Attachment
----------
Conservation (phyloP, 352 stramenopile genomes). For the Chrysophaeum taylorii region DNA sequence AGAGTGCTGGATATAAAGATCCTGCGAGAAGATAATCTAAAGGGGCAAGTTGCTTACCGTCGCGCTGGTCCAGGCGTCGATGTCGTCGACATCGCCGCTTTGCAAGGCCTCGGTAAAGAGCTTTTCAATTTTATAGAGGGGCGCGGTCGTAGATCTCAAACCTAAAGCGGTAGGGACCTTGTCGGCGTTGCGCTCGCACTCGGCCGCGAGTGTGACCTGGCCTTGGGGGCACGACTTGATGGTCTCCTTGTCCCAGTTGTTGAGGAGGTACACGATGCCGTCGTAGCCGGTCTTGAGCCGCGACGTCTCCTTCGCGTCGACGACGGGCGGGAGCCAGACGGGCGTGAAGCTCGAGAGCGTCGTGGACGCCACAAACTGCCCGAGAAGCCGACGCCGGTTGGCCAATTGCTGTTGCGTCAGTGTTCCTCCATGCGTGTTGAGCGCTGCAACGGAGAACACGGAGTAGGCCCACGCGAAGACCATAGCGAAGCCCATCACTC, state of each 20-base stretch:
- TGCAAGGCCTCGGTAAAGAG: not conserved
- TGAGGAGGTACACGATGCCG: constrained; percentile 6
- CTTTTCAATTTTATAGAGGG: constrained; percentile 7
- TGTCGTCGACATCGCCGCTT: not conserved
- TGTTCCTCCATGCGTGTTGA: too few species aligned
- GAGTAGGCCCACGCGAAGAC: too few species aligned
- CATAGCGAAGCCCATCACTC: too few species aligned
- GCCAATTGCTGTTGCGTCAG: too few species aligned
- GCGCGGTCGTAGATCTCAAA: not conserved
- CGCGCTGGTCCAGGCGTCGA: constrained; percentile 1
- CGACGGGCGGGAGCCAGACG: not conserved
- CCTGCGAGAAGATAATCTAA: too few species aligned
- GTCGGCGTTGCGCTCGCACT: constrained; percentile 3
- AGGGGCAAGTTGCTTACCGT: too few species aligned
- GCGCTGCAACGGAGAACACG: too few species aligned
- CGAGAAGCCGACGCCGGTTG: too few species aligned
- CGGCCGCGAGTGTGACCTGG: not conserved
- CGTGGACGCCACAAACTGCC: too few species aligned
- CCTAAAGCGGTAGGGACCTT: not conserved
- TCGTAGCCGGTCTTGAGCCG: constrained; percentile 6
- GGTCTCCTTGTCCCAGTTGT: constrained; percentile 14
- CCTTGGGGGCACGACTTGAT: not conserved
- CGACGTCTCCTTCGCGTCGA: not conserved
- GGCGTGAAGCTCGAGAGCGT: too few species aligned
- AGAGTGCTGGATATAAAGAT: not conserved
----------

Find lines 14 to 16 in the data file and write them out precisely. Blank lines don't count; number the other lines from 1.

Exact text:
- GTCGGCGTTGCGCTCGCACT: constrained; percentile 3
- AGGGGCAAGTTGCTTACCGT: too few species aligned
- GCGCTGCAACGGAGAACACG: too few species aligned